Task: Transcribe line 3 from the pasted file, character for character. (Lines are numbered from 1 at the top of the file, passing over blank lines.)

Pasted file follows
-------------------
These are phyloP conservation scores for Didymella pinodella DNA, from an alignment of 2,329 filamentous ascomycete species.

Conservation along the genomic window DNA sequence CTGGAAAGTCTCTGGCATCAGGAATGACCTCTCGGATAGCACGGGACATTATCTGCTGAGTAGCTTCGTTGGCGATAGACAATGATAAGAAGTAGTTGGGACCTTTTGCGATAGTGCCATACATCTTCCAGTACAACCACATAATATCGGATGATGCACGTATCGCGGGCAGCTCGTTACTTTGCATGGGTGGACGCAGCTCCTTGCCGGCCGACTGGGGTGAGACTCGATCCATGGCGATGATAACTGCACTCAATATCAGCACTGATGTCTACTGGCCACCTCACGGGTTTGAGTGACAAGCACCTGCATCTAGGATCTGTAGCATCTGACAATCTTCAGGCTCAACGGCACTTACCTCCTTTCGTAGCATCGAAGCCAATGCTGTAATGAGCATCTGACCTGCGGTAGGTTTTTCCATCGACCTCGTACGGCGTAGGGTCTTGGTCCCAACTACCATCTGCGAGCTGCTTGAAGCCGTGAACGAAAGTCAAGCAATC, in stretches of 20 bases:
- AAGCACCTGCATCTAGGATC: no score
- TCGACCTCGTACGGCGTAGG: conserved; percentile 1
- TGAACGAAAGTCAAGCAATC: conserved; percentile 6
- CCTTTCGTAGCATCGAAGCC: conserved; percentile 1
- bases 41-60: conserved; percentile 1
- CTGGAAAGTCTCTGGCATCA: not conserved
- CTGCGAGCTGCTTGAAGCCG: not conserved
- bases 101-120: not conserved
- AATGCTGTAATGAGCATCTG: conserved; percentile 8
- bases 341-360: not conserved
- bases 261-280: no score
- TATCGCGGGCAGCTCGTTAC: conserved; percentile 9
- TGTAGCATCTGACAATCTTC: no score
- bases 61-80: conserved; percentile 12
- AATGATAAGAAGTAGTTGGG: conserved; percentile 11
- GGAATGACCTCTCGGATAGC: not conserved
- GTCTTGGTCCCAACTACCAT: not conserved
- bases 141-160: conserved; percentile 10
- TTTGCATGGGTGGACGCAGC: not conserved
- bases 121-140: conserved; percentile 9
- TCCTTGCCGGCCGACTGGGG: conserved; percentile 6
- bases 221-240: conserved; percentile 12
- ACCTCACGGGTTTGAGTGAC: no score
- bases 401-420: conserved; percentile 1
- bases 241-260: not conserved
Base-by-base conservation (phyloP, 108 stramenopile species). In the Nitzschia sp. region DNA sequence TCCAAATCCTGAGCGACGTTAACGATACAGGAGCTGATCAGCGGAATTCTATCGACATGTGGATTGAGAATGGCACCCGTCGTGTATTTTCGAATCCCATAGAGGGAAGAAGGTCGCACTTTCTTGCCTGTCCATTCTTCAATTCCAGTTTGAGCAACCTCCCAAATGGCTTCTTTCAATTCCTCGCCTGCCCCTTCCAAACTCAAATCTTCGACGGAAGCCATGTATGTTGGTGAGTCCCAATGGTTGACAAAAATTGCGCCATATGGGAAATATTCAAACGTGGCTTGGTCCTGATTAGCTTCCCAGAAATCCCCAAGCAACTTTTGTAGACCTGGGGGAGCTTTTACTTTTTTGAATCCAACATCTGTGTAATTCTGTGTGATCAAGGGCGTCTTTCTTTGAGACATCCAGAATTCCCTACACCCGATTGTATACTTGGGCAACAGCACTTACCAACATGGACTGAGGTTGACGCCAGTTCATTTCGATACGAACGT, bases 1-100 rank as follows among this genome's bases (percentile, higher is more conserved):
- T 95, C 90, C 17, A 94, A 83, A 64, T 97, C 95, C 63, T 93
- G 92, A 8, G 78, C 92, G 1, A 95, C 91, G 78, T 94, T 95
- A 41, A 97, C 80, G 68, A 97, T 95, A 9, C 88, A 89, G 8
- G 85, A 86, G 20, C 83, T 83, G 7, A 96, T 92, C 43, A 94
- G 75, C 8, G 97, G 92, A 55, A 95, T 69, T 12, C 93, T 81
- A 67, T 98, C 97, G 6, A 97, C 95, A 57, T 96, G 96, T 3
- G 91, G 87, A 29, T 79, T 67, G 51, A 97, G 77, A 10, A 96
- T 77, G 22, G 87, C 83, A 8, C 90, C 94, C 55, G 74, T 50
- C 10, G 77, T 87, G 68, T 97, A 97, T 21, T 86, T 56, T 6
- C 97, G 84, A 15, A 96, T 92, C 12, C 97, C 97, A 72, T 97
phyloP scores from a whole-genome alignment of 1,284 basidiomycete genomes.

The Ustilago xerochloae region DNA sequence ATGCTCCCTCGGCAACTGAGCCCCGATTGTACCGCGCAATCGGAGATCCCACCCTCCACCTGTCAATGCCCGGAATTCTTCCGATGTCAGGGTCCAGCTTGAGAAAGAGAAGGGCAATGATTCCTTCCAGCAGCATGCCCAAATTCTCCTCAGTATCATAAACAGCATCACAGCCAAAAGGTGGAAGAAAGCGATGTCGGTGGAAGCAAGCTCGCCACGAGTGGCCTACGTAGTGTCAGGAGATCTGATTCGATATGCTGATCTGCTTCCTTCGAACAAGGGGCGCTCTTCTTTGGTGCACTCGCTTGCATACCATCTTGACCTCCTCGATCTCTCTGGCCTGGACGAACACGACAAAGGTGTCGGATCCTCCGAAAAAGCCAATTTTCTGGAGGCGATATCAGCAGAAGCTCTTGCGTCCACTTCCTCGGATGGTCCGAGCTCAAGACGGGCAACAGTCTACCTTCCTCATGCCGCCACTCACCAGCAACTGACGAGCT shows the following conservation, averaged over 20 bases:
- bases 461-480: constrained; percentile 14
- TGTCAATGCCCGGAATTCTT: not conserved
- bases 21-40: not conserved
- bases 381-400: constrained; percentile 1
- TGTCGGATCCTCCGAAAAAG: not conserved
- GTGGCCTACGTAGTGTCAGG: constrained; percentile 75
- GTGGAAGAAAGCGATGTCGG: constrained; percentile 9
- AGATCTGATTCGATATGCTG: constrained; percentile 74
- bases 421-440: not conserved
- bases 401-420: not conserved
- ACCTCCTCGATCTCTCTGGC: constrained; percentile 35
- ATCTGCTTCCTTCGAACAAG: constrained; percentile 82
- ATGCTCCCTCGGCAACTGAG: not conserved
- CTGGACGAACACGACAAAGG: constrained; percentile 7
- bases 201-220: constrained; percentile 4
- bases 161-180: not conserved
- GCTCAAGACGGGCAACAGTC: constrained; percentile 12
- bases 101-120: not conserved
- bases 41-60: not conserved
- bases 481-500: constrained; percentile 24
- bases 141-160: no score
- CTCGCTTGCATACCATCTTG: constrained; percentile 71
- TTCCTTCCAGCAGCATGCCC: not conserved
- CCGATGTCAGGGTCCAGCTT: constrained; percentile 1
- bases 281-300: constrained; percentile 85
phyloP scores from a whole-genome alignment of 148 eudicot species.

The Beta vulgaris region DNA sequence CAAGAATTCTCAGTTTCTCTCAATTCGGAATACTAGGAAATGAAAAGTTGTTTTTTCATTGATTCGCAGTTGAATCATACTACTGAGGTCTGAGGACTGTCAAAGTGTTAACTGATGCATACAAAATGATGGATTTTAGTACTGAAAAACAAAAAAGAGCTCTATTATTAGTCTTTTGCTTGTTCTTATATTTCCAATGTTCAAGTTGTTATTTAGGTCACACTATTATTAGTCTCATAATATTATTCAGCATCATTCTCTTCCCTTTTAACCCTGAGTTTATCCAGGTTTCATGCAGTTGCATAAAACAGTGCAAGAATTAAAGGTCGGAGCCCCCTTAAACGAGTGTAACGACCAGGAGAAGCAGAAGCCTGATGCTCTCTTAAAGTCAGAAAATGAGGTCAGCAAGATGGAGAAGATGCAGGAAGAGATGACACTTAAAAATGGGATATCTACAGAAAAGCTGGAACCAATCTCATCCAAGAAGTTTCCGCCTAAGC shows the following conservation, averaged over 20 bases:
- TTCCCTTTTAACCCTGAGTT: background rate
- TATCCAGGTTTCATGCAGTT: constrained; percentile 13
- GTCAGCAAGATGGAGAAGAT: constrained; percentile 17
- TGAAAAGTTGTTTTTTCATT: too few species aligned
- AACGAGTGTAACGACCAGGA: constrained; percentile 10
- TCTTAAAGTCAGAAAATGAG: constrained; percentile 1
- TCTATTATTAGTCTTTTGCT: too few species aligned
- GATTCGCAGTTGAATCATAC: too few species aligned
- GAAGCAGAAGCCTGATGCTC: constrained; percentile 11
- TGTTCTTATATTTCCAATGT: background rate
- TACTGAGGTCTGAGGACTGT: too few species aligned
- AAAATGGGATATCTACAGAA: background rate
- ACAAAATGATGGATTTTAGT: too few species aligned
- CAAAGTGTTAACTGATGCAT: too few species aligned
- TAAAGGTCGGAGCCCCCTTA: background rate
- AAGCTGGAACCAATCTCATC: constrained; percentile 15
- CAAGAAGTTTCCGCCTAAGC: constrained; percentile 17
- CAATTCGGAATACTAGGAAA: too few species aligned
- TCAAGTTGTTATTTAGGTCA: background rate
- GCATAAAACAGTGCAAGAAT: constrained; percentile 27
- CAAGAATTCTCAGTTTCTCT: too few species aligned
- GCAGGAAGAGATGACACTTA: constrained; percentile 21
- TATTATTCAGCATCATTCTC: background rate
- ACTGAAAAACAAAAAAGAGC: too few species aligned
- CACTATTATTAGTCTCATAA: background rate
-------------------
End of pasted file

- AAGCACCTGCATCTAGGATC: no score